Report to the President: Prescription Drug Coverage, Spending, Utilization, and Prices.. Sources and Uses of Price Data for This Chapter

04/01/2000

As described in the previous section, both the processes by which prices are determined and the ultimate price paid for drugs by various purchasers varies considerably. Other factors also lead to wide differences, such as different pricing strategies between generic and brand name drugs and between single-source and multiple-source drugs. In the remainder of the chapter, the focus is primarily on one facet of pricing - the variation in prices faced by different types of consumers at the retail pharmacy. For reasons of data availability, rebates cannot be incorporated into the prices discussed below.

Price data reported in this chapter are derived from the Agency for Healthcare Research and Quality's Medical Expenditure Panel Survey (MEPS) pharmacy component for 1996 and from IMS Health pharmacy audits for 1996 through 1999. The MEPS data include prices for all drugs furnished to participants on an outpatient basis, including prescriptions filled by retail pharmacies, mail-order pharmacies, and pharmacies within outpatient facilities (such as hospitals, some HMOs, and VA facilities). The IMS data used for this report include prices only for prescriptions filled by retail pharmacies. The two data sets complement each other because MEPS allows for comparisons by more precise definitions of coverage status and collects prescription price information across a broader array of pharmacy outlets, while the IMS Health sample size allows more direct drug by drug comparisons of prices paid by cash versus third-party payers. In addition, the 1996 MEPS data are newly released (December, 1999) and have not yet been widely used. The IMS data are a commonly accepted data source on prices, are widely used by industry, and are the most recent data available.

For the purpose of the discussion below, the price of a prescription drug is the total amount paid by all payers to the pharmacy that filled the prescription. For example, if the pharmacy received a $15.00 payment from a third-party payer and a $5.00 copayment from the consumer, the price of the drug is $20.00. Because rebates from manufacturers to PBMs, insurers, or Medicaid programs do not directly affect the amount paid by the third party to the retail pharmacy, the price measured at the retail pharmacy level is often not the true "price" paid by third-party payers. In most cases, the true price is less than the amount paid in the pharmacy transaction. Finally, for the purposes of price comparisons in this chapter, variants of the same drug sold by different manufacturers are each considered as distinct drugs.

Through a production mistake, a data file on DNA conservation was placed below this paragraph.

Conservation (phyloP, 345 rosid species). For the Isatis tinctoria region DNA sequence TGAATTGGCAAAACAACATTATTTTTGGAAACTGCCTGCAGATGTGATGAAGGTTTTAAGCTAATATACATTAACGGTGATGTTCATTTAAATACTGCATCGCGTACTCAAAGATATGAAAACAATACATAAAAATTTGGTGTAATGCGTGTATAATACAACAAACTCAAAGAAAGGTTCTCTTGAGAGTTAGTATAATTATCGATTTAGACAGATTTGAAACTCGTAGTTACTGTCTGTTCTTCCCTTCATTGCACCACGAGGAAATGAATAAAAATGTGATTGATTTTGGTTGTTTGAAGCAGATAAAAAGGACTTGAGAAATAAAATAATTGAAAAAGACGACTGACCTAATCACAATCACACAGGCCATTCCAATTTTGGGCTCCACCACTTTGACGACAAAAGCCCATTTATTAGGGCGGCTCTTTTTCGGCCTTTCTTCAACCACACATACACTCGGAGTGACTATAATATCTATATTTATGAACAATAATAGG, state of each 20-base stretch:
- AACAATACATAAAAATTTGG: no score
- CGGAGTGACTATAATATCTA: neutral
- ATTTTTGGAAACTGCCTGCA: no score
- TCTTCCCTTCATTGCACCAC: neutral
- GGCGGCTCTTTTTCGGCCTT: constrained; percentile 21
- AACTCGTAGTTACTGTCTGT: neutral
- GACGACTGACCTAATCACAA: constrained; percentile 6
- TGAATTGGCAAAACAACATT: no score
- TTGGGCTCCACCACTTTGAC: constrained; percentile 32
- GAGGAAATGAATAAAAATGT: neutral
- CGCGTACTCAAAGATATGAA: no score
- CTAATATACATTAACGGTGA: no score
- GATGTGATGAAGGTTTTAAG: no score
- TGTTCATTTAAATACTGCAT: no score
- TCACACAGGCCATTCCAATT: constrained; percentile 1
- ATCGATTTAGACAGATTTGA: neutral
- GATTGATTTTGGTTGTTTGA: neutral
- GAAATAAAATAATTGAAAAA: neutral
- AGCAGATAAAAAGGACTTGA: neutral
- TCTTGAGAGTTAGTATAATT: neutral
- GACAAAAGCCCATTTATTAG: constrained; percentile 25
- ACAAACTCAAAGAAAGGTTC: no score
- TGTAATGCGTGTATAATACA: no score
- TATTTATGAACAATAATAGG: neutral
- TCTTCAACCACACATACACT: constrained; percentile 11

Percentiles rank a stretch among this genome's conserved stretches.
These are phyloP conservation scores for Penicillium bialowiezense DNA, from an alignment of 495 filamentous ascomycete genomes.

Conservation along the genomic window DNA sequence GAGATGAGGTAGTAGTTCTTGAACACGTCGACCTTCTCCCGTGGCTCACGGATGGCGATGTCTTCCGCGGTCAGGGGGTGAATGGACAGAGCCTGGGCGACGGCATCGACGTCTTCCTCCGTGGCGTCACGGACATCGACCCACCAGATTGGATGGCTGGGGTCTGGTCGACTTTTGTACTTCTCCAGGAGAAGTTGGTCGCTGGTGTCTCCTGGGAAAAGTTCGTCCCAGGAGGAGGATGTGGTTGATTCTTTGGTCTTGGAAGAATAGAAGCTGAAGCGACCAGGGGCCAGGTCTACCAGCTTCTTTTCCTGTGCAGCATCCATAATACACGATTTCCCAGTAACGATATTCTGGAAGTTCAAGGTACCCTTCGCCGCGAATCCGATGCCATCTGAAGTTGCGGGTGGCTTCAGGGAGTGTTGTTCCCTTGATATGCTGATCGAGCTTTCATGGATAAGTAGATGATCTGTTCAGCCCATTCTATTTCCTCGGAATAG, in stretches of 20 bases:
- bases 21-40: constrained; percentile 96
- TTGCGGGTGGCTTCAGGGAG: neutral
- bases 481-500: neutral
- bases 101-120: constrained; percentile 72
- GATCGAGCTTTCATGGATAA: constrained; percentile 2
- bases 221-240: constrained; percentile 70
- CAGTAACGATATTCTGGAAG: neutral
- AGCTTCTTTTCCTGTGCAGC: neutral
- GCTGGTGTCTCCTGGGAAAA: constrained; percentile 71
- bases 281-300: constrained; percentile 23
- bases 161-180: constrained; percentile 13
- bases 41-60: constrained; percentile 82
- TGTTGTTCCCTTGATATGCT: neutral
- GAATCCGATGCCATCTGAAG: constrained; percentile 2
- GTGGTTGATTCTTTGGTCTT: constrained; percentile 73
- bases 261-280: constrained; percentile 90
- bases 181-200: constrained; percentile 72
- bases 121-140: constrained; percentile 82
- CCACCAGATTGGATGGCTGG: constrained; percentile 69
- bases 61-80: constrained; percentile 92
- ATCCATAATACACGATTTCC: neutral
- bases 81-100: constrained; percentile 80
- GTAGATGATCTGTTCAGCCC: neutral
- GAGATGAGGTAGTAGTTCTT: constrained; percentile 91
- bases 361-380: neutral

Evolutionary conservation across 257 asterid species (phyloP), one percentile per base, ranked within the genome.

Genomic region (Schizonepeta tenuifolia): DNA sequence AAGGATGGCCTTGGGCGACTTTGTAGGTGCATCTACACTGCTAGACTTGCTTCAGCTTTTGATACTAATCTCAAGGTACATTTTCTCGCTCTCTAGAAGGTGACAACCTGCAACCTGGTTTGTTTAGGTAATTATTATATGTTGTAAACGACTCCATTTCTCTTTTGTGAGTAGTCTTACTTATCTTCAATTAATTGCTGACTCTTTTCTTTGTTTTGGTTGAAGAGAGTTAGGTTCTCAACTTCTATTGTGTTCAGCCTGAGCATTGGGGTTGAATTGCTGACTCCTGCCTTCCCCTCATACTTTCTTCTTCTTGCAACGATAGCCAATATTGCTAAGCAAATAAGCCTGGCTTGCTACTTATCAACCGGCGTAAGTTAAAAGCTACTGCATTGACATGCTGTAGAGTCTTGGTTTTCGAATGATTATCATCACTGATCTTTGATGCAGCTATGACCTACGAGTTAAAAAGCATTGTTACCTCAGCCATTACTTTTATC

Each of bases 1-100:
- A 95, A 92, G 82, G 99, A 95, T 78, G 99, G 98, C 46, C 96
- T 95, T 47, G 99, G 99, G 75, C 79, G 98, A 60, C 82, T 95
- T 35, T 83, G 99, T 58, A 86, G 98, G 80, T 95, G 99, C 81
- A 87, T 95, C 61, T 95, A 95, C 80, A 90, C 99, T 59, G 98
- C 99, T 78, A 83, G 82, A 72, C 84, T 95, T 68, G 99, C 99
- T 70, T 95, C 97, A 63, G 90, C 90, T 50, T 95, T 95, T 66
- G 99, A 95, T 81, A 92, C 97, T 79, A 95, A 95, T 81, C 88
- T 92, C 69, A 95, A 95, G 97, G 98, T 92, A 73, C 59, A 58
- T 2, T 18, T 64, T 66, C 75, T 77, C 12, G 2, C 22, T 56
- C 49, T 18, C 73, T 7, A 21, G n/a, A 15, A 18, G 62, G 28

Because this analysis focuses on retail price differences and is unable to incorporate rebates, our approach is different from that of the studies by the Minority Staff of the House Committee on Government Reform (Prescription Drug Pricing in the United States: Drug Companies Profit at the Expense of Older Americans, November 9, 1999). The Committee study focused on the difference between best prices obtained in the market by third-party payers and the higher retail prices paid by cash customers. By contrast, our analysis of MEPS and IMS Health data focuses on differences in retail prices at the retail pharmacy level faced by customers with and without access to the discounts negotiated by third-party payers. Data on manufacturer rebates, if available to this study, would have allowed a more complete analysis of price variation within the market.22 Without access to that information, our analysis tends to understate the ultimate price differences for insured and uninsured customers. Rebates paid by manufacturers to insurers or PBMs increase the difference between the total net price ultimately paid for drugs on behalf of those with some type of third-party drug coverage and the price paid by those who pay totally out of pocket at the retail point of sale.

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